By William Shanklin
The word “great” is a recurring exaggeration in the current media age. Athletes, entertainers, and pedestrian successes are so routinely referred to with this superlative that the potency of the word has been diluted.
An illustrious blue-blooded racehorse from Virginia and a famous blue-collar professional football coach from Brooklyn’s Sheepshead Bay rose to everlasting fame in about the same era and authentically deserve this accolade. That is why there is a statue of Secretariat at the National Museum of Racing and Hall of Fame in Saratoga Springs, N.Y., and a sculpture of Vince Lombardi at Lambeau Field in Green Bay, Wis.
Coincidentally, a movie about Secretariat has been completed and will be released Oct. 8, while a film about Lombardi is in the works and will be ready for the public just prior to the 2012 Super Bowl.
Walt Disney Pictures’ chronicle of Secretariat draws heavily on the biography by William Nack and casts Diane Lane as Penny (Chenery) Tweedy, John Malkovich as Lucien Laurin, jockey Otto Thorwarth as Ron Turcotte, Nelsan Ellis as groom Eddie Sweat, and former U.S. Senator Fred Thompson as Bull Hancock. Others depicted include John Galbreath, Seth Hancock, Robert Kleberg Jr., and Ogden Phipps.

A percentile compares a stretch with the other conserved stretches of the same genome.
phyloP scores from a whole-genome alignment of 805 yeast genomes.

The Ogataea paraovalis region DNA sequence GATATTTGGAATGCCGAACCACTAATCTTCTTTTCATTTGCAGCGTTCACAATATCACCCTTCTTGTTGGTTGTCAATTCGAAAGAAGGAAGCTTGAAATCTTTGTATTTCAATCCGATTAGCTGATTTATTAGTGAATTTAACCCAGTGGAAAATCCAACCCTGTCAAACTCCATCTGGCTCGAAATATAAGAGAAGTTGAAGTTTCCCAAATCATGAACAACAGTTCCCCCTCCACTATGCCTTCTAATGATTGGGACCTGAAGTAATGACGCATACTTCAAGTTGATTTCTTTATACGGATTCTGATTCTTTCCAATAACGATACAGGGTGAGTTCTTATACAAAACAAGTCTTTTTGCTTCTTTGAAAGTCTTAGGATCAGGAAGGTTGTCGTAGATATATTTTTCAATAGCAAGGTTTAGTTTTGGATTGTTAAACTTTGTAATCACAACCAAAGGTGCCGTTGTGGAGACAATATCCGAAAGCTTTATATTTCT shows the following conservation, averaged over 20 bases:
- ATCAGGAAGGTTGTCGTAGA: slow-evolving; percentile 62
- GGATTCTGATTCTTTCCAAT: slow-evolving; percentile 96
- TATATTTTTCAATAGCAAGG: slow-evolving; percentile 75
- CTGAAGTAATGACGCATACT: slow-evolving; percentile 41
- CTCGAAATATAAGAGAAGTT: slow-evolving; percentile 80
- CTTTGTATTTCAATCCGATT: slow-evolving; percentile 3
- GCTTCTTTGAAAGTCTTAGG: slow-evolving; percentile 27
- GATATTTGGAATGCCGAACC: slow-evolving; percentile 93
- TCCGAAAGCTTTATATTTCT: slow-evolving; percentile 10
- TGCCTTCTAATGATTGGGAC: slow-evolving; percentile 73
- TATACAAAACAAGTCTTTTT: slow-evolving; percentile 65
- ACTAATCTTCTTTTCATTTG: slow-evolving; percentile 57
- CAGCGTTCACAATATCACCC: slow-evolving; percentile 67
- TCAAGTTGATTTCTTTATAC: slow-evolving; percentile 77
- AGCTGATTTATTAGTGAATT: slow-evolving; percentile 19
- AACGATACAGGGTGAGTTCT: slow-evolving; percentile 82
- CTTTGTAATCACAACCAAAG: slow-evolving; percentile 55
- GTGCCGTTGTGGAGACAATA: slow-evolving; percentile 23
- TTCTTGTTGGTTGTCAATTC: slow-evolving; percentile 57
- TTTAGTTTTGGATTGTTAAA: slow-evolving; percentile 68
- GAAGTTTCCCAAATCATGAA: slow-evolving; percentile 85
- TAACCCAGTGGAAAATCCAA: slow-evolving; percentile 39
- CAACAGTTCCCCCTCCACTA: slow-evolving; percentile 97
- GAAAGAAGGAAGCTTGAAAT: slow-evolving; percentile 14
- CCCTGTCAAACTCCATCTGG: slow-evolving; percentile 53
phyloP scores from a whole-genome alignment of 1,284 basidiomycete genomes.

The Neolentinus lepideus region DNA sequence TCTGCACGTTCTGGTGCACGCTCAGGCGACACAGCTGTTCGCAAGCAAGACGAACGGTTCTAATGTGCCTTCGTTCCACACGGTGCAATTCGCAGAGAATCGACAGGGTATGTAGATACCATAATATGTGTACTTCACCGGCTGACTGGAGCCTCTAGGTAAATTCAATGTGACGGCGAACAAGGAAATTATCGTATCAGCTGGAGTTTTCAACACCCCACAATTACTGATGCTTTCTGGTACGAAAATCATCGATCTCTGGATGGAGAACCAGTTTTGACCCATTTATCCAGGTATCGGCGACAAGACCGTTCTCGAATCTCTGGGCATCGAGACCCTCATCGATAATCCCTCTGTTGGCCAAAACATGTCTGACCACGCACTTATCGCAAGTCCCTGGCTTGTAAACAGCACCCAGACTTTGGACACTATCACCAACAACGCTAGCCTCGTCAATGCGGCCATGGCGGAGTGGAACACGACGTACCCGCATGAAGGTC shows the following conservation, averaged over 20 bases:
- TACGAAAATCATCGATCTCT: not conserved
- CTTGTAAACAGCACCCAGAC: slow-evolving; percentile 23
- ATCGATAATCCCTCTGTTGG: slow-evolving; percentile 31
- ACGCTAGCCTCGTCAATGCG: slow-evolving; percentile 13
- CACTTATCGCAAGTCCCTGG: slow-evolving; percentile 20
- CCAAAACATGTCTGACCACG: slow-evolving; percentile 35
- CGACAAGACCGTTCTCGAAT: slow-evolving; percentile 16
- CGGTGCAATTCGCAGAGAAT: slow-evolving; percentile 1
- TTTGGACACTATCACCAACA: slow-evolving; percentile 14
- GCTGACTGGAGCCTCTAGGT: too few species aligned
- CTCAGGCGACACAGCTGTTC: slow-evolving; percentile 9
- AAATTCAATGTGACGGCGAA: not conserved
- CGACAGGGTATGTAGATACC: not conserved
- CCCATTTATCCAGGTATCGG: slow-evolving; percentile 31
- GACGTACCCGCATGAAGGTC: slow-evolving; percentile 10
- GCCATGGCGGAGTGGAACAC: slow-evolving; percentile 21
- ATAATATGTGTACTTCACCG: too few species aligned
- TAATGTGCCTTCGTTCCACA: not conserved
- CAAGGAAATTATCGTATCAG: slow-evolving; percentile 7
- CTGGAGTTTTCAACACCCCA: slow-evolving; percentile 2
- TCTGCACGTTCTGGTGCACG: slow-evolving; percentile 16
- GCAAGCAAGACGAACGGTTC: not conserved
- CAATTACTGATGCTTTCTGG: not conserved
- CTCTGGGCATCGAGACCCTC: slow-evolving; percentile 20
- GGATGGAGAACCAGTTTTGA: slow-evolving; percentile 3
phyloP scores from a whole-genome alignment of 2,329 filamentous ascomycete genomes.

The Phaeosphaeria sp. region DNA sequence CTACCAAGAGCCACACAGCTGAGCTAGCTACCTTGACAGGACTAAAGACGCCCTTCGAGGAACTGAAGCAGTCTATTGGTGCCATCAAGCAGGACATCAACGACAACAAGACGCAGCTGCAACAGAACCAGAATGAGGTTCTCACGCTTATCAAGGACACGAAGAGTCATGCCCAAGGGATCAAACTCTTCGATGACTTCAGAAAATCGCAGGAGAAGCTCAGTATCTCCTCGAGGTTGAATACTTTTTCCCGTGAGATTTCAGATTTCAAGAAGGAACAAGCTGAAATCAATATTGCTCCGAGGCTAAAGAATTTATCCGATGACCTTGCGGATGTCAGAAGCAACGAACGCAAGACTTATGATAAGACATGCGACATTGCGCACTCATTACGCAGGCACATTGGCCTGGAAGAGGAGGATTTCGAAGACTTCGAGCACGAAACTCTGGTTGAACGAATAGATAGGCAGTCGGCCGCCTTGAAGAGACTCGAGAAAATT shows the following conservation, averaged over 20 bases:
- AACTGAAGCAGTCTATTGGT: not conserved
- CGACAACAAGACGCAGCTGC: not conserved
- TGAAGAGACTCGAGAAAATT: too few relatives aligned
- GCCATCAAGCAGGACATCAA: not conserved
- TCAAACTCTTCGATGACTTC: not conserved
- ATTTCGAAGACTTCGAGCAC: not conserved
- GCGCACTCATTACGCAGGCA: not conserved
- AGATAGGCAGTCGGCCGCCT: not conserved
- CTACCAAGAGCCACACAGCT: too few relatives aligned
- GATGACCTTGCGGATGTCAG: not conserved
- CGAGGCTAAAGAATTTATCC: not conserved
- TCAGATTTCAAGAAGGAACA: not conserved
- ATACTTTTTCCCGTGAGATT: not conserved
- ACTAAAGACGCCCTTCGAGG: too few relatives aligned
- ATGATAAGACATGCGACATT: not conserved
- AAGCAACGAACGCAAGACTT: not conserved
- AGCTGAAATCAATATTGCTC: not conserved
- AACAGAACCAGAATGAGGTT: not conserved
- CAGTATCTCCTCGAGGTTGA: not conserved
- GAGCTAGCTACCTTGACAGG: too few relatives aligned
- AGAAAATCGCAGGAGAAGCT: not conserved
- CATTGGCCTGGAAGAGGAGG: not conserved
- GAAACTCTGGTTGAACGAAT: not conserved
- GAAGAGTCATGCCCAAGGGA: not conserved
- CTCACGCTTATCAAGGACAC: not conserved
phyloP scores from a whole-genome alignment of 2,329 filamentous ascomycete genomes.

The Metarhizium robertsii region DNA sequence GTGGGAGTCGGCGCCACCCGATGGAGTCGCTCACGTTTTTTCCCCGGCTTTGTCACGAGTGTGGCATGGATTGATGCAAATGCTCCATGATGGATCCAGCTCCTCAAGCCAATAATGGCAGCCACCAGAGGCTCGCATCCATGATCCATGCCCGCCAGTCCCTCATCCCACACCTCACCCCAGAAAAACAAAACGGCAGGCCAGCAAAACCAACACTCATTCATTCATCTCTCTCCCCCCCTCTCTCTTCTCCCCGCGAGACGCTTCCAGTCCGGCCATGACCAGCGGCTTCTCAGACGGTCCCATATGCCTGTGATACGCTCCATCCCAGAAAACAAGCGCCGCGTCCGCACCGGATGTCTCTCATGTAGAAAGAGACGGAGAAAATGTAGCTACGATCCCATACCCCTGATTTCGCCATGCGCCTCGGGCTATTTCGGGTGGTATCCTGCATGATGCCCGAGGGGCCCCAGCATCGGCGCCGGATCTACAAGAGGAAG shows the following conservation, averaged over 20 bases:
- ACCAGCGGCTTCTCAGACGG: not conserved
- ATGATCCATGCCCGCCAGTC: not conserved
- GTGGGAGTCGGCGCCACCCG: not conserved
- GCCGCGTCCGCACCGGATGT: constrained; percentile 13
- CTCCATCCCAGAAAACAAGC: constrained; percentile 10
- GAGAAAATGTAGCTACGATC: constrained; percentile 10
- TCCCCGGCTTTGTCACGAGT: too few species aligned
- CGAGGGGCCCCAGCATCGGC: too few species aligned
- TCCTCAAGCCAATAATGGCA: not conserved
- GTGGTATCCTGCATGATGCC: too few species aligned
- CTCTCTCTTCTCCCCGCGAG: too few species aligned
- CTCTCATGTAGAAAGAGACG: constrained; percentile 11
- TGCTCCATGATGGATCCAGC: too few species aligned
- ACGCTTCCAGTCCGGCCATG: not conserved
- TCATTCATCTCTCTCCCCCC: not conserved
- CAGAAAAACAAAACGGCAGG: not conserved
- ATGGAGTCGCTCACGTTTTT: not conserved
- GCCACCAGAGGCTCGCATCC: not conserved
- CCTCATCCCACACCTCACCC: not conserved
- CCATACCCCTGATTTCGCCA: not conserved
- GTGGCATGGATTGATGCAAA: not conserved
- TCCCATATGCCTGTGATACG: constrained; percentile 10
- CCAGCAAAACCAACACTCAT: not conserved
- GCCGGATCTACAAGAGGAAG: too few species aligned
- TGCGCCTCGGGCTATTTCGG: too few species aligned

ESPN Films’ Lombardi, the person for whom the Super Bowl trophy is named, will star Academy Award winner Robert De Niro. He was selected because of his facility to capture the “fire, passion, and grit” of Lombardi. The movie begins in 1959, when Lombardi took over the Green Bay Packers, then the worst team in the National Football League, and promptly turned the perennial losers into champions.
Secretariat (1970-89) and Lombardi (1913-70) attained a level of performance very few, if any, will equal or surpass. The superlatives that have been used to describe the now almost mythical racehorse and the fabled coach are often interchangeable.
Forty years after his death, Lombardi remains one of the most-quoted individuals of our time about dedication to self-improvement, perseverance in the face of adversity, and winning.
Serial greatness sprang from a remarkable human and a horse, whose inspirational stories will be preserved for posterity by the forthcoming movies.
William Shanklin, a longtime contributor to The Blood-Horse, is the publisher of the Website horseracingbusiness.com